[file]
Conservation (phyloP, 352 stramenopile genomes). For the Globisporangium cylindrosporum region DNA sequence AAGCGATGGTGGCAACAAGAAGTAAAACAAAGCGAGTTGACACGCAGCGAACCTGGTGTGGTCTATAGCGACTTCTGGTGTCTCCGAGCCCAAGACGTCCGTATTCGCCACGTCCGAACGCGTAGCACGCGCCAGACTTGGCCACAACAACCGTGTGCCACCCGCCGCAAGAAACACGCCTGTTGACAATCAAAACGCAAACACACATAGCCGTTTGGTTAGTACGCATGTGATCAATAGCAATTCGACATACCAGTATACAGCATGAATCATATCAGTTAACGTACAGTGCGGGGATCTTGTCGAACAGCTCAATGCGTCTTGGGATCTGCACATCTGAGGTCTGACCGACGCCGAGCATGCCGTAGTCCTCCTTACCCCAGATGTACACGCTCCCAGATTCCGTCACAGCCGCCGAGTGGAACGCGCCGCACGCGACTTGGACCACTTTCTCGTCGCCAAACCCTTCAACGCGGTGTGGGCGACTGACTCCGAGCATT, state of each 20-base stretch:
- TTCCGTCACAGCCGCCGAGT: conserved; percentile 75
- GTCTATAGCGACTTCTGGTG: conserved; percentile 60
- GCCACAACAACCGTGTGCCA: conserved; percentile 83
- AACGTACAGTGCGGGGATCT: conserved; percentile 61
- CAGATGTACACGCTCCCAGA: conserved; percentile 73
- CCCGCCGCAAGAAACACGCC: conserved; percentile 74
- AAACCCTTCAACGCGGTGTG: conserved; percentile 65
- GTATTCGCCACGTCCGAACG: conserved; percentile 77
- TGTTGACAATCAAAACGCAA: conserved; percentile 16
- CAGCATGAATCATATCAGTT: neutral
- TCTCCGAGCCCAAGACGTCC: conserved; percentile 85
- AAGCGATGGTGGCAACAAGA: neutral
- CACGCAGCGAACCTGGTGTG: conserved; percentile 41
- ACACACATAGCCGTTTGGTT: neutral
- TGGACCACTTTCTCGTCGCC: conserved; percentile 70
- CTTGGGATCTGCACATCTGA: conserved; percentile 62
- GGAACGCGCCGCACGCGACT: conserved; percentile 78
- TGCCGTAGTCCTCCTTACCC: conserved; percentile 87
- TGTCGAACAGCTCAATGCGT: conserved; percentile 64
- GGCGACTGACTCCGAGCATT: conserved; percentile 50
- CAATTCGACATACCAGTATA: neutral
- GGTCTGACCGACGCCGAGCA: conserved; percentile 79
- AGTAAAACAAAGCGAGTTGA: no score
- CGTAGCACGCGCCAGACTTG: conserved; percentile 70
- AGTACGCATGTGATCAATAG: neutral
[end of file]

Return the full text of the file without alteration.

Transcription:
Conservation (phyloP, 352 stramenopile genomes). For the Globisporangium cylindrosporum region DNA sequence AAGCGATGGTGGCAACAAGAAGTAAAACAAAGCGAGTTGACACGCAGCGAACCTGGTGTGGTCTATAGCGACTTCTGGTGTCTCCGAGCCCAAGACGTCCGTATTCGCCACGTCCGAACGCGTAGCACGCGCCAGACTTGGCCACAACAACCGTGTGCCACCCGCCGCAAGAAACACGCCTGTTGACAATCAAAACGCAAACACACATAGCCGTTTGGTTAGTACGCATGTGATCAATAGCAATTCGACATACCAGTATACAGCATGAATCATATCAGTTAACGTACAGTGCGGGGATCTTGTCGAACAGCTCAATGCGTCTTGGGATCTGCACATCTGAGGTCTGACCGACGCCGAGCATGCCGTAGTCCTCCTTACCCCAGATGTACACGCTCCCAGATTCCGTCACAGCCGCCGAGTGGAACGCGCCGCACGCGACTTGGACCACTTTCTCGTCGCCAAACCCTTCAACGCGGTGTGGGCGACTGACTCCGAGCATT, state of each 20-base stretch:
- TTCCGTCACAGCCGCCGAGT: conserved; percentile 75
- GTCTATAGCGACTTCTGGTG: conserved; percentile 60
- GCCACAACAACCGTGTGCCA: conserved; percentile 83
- AACGTACAGTGCGGGGATCT: conserved; percentile 61
- CAGATGTACACGCTCCCAGA: conserved; percentile 73
- CCCGCCGCAAGAAACACGCC: conserved; percentile 74
- AAACCCTTCAACGCGGTGTG: conserved; percentile 65
- GTATTCGCCACGTCCGAACG: conserved; percentile 77
- TGTTGACAATCAAAACGCAA: conserved; percentile 16
- CAGCATGAATCATATCAGTT: neutral
- TCTCCGAGCCCAAGACGTCC: conserved; percentile 85
- AAGCGATGGTGGCAACAAGA: neutral
- CACGCAGCGAACCTGGTGTG: conserved; percentile 41
- ACACACATAGCCGTTTGGTT: neutral
- TGGACCACTTTCTCGTCGCC: conserved; percentile 70
- CTTGGGATCTGCACATCTGA: conserved; percentile 62
- GGAACGCGCCGCACGCGACT: conserved; percentile 78
- TGCCGTAGTCCTCCTTACCC: conserved; percentile 87
- TGTCGAACAGCTCAATGCGT: conserved; percentile 64
- GGCGACTGACTCCGAGCATT: conserved; percentile 50
- CAATTCGACATACCAGTATA: neutral
- GGTCTGACCGACGCCGAGCA: conserved; percentile 79
- AGTAAAACAAAGCGAGTTGA: no score
- CGTAGCACGCGCCAGACTTG: conserved; percentile 70
- AGTACGCATGTGATCAATAG: neutral